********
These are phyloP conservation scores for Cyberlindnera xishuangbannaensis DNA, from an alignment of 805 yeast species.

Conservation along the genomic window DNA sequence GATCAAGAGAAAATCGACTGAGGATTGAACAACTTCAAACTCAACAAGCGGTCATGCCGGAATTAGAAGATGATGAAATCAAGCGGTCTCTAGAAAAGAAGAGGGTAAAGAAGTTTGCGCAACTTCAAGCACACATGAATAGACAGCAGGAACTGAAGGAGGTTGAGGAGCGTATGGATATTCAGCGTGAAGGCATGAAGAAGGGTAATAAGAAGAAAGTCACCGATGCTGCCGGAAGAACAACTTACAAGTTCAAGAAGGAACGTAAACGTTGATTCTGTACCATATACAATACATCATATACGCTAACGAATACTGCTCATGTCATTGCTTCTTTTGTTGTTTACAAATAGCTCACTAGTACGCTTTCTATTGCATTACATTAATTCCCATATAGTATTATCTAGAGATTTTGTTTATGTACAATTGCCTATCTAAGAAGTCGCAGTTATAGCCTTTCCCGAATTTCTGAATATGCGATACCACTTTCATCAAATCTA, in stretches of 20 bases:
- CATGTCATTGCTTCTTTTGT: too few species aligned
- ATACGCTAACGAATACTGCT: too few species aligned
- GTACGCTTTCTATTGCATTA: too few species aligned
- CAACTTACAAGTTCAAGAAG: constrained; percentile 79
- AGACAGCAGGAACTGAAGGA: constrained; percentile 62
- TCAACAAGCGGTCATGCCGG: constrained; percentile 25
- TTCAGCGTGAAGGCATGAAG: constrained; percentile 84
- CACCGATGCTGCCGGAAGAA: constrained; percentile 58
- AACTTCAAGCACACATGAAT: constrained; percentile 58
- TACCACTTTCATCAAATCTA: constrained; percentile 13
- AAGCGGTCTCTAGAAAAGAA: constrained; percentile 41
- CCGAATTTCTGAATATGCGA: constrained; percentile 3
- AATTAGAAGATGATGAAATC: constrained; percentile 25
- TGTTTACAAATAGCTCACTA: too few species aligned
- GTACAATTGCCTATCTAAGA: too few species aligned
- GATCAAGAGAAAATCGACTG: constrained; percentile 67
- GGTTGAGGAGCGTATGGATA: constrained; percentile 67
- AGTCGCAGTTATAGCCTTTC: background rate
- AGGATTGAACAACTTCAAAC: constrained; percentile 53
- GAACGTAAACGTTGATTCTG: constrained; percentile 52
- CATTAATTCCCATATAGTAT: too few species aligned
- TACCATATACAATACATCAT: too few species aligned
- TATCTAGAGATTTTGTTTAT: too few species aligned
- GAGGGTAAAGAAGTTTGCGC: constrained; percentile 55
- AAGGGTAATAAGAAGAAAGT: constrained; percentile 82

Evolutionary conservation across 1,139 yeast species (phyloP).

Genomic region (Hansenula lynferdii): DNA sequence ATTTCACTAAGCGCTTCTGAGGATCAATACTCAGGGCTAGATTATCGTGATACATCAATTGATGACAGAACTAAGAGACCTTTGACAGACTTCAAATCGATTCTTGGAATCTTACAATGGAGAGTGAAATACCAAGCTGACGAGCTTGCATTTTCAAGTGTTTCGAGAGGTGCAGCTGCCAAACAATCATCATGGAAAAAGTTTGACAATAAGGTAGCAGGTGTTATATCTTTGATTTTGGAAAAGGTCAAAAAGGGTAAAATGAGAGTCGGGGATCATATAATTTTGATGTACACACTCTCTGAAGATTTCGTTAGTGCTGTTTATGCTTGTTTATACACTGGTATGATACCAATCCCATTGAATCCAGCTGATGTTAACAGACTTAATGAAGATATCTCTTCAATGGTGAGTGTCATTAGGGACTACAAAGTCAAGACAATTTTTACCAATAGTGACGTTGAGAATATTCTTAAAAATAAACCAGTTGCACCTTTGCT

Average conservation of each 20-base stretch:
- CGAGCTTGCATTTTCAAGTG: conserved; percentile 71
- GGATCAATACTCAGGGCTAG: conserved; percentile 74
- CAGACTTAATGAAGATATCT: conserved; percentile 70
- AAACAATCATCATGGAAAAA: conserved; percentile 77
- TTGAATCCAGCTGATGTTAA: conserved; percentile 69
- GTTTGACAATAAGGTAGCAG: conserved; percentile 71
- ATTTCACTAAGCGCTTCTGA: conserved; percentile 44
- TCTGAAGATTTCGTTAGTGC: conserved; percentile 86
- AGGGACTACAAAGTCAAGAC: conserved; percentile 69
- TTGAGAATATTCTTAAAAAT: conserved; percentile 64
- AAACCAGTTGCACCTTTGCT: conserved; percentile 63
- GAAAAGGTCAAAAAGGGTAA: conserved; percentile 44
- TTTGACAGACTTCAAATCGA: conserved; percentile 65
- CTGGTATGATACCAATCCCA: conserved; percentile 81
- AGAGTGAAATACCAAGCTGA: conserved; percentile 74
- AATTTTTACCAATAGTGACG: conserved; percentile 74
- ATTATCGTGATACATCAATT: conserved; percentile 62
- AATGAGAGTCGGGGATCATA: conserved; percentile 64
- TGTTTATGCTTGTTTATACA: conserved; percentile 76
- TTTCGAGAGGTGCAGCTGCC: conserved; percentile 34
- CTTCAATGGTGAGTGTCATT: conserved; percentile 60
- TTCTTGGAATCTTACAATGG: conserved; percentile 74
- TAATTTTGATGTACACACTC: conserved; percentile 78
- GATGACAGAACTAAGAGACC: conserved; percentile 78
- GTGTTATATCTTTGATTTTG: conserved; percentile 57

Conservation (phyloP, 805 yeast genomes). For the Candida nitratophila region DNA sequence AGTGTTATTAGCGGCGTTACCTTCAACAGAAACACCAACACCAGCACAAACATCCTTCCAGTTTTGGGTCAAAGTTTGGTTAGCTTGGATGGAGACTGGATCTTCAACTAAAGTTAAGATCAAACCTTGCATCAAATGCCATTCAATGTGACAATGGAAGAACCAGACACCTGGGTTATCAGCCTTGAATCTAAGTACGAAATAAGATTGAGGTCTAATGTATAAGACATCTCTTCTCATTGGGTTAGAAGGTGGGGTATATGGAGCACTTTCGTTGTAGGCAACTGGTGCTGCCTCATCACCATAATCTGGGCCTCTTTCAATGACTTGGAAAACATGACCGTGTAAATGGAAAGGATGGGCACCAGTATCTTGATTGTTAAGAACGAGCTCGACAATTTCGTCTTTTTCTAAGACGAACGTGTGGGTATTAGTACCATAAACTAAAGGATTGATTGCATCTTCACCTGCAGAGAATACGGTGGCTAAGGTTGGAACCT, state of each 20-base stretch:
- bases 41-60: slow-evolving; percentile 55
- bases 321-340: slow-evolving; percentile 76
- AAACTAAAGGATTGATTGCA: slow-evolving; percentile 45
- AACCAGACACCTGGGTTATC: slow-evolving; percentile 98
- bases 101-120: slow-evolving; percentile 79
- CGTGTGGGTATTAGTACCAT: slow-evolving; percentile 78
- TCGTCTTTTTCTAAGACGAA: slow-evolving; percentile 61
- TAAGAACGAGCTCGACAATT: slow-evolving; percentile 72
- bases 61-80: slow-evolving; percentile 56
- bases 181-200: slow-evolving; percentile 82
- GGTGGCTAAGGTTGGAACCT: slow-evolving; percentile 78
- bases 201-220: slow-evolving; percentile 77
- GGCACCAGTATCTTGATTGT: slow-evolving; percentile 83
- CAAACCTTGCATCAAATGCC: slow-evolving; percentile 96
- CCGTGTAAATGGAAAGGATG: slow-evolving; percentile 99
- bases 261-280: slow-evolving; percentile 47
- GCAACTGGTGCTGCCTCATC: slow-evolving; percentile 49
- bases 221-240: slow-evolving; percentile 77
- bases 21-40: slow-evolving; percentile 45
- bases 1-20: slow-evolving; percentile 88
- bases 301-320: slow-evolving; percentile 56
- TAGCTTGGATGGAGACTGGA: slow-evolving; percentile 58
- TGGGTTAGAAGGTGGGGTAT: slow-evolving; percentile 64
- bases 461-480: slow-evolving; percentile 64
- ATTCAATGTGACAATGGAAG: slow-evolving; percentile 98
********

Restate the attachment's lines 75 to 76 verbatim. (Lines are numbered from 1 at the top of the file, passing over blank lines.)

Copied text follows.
- bases 21-40: slow-evolving; percentile 45
- bases 1-20: slow-evolving; percentile 88